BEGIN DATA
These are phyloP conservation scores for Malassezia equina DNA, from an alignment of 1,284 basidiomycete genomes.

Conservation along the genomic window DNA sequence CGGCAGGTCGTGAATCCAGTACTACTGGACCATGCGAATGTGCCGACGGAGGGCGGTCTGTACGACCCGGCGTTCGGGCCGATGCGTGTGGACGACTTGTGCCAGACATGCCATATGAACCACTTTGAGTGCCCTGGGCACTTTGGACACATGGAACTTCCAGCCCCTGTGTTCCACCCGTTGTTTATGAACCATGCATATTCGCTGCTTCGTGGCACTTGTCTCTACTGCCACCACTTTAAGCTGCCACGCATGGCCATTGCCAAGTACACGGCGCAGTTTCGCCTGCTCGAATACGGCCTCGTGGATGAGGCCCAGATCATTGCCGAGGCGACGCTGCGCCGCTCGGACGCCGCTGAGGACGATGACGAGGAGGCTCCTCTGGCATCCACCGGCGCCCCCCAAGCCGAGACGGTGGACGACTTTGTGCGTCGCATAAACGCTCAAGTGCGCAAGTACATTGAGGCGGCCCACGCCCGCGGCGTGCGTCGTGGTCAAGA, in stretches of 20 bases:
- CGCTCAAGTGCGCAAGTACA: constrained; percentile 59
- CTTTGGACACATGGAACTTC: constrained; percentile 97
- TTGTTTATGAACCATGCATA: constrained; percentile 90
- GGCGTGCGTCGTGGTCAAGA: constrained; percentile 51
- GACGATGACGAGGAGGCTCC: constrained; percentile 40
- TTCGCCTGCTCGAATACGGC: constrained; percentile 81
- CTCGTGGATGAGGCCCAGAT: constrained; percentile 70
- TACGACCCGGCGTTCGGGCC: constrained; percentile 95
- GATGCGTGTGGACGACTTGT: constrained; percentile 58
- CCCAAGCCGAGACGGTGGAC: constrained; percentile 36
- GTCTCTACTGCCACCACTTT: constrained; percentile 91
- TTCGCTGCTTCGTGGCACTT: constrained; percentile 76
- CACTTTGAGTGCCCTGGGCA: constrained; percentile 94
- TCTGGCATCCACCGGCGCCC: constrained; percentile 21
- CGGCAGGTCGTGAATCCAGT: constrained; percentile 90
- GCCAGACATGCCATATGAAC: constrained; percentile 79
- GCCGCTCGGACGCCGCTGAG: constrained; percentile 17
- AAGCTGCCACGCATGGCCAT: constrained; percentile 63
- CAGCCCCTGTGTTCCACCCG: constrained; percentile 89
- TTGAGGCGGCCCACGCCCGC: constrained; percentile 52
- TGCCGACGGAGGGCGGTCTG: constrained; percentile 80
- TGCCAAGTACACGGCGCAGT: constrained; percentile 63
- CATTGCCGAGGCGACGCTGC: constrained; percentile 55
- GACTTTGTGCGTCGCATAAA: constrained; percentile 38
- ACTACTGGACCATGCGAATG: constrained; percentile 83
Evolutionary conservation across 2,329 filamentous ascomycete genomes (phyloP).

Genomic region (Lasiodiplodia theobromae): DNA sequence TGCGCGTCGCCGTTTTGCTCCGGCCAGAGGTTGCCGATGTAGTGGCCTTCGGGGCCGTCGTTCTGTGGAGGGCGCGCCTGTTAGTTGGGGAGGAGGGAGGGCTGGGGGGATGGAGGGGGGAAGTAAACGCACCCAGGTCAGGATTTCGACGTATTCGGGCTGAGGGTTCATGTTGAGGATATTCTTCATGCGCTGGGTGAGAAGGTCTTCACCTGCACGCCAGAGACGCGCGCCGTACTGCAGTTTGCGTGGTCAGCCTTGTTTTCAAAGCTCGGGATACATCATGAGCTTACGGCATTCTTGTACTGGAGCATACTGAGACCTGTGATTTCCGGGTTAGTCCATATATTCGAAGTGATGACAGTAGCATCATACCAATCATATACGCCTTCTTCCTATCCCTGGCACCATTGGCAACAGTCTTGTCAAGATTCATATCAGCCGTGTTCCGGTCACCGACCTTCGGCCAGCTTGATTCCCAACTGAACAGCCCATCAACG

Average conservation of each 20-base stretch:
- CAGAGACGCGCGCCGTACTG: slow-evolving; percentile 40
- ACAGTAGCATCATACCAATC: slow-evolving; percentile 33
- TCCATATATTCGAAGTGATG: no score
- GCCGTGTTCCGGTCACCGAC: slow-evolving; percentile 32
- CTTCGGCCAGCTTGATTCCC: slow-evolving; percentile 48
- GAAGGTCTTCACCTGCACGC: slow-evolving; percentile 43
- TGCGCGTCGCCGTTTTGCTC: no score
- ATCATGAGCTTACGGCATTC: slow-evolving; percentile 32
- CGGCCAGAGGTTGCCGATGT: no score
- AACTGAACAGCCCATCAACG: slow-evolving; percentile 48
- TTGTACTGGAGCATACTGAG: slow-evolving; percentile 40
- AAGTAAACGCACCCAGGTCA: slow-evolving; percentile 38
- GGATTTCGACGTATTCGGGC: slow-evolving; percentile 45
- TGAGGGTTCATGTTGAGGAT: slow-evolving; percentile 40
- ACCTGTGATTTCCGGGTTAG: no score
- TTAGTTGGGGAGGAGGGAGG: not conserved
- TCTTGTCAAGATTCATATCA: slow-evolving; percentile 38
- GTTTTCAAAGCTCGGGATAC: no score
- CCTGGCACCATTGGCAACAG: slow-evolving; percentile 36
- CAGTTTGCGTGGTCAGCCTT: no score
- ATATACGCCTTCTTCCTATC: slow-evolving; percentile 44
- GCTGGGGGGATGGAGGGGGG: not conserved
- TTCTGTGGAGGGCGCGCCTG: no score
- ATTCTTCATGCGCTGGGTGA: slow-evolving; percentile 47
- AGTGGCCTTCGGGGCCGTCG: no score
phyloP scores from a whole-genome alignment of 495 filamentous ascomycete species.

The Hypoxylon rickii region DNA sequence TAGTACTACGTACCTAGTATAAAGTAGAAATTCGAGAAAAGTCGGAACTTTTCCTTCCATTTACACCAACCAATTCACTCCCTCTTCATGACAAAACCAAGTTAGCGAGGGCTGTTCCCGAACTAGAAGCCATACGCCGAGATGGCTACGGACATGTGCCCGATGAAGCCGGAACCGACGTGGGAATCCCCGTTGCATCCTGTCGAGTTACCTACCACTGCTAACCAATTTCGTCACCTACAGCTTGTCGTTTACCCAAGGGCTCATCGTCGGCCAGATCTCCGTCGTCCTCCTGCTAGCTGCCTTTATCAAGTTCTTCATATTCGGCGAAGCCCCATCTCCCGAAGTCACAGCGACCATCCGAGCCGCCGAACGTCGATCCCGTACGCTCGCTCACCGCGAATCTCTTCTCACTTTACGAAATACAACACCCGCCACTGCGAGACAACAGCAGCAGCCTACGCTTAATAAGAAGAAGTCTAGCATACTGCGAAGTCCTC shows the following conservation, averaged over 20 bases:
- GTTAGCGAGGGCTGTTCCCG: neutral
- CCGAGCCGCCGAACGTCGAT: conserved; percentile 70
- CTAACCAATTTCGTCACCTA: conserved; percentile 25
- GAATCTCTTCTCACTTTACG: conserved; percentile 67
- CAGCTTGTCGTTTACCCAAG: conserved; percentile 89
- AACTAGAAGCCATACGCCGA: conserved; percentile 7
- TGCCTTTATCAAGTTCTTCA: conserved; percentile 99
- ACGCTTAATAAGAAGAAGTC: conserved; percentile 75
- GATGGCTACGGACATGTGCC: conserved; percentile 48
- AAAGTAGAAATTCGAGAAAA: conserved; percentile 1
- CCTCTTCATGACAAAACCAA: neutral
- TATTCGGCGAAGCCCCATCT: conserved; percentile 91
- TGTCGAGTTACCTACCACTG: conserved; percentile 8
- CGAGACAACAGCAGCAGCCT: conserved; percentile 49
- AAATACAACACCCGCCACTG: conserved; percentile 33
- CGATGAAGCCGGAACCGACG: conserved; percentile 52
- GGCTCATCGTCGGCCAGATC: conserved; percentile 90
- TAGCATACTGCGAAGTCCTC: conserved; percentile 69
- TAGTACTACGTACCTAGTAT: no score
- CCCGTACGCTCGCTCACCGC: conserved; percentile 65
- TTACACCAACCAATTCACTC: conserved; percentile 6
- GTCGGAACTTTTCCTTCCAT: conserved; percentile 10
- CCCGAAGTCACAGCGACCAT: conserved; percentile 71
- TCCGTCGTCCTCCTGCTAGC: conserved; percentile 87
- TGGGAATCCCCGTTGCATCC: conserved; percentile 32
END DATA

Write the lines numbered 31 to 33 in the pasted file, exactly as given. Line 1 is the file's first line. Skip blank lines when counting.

- CAGAGACGCGCGCCGTACTG: slow-evolving; percentile 40
- ACAGTAGCATCATACCAATC: slow-evolving; percentile 33
- TCCATATATTCGAAGTGATG: no score